Ernest has a serious mental disorder that caused him to commit his first crime, in the first place. Upon his release he was supposed to be guaranteed, however 31 states that have enacted medicaid do not have adequate institutions in place to provide services for ex-convicts. As many as 16 states have no procedure in place at all to provide medicaid for ex-convicts trying to re-enter communities. Many of these former prisoners a ill, and have chronic diseases.

This has everything to do with class because we can so clearly see how prison traps the bodies of these people. Ernest was only in jail in the first place because he had  a breakdown and killed his daughter. Had Ernest been given the proper treatment from the beginning he may never have killed his daughter. This puts people like Ernest in a position where they are in and out of jails because they can get treatment there, and because of the possibility that they might have another breakdown  which causes them to commit a crime.  This government inaction is what allows the prison industrial complex to survive.

Everyone is a Test Subject: Human Experimentation in America

This article details the various atrocities that were committed by American doctors against many different people, including the mentally ill, those with a debilitating illness and those in prison.  These groups of people were also often predominantly people of color, either that lived in the United States or in other countries.  The article begin by detailing various experiments done on humans in the United States, starting back 80 years.  Most involved not getting consent from their test subjects, performing harmful “treatments” and even refusing to treat a disease in certain test subjects in order to see the disease take its full course.  These different experiments were never publicized in the media, but whenever news of a study did break, the doctors covered it up by explaining how it created medical advances.  In fact, the doctors that completed this research were unashamed of their work, publishing their findings in journal articles.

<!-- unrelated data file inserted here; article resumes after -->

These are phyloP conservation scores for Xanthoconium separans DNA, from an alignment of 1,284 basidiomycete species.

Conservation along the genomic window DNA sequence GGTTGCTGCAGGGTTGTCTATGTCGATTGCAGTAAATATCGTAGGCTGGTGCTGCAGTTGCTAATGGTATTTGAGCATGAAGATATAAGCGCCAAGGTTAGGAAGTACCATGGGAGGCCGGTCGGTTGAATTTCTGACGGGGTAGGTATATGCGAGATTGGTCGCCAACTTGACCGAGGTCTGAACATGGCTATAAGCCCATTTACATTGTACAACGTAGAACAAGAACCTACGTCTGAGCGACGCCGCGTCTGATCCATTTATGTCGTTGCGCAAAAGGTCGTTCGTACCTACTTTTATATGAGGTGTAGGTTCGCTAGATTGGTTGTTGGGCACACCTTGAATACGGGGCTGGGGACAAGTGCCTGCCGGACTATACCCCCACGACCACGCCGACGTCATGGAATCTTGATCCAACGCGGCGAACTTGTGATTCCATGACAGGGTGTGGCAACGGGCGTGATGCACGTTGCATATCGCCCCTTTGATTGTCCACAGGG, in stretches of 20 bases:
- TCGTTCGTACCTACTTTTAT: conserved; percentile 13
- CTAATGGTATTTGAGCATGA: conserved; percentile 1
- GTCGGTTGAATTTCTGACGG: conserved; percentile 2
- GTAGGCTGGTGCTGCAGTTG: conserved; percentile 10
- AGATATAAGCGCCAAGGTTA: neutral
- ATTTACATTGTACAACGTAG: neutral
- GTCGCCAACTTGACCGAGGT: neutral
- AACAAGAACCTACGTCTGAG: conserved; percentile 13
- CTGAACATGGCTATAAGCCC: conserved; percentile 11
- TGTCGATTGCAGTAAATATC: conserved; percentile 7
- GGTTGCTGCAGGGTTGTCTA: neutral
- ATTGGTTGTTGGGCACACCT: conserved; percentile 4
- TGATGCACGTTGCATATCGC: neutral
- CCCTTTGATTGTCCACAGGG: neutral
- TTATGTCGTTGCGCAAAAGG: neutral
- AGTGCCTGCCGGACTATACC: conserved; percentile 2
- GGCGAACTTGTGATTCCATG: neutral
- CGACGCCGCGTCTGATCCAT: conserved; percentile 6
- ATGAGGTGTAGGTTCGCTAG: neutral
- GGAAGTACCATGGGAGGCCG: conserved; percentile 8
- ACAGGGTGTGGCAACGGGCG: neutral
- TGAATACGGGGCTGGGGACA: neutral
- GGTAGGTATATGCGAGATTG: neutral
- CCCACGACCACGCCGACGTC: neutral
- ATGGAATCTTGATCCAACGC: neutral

This article perfectly incapacitates the injustices faced by marginalized people in the United States, and how their doctors, people that had taken an oath to do no harm, had utterly and completely betrayed them.  The doctors completing these experiments only saw these people as test subjects that would improve medicine for wealthy Americans.  This is similar to many of the common themes of the class, where individuals in a position of power take advantage of people in order to create advances in the science that these marginalized people will never get to see.

I also think that these examples also show how media can color people’s perceptions of these barbaric acts.  The media never covered any of these experiments and when they did, they only looked at it from the doctors point of view.  All other opinions and thoughts were excluded from the narrative.  This prevented the general public from seeing all the horrors that were being committed in the name of science.  This also forced marginalized people to seek other forms of medicine, as it was clear the traditional, Western medicine and its practitioners could not be trusted.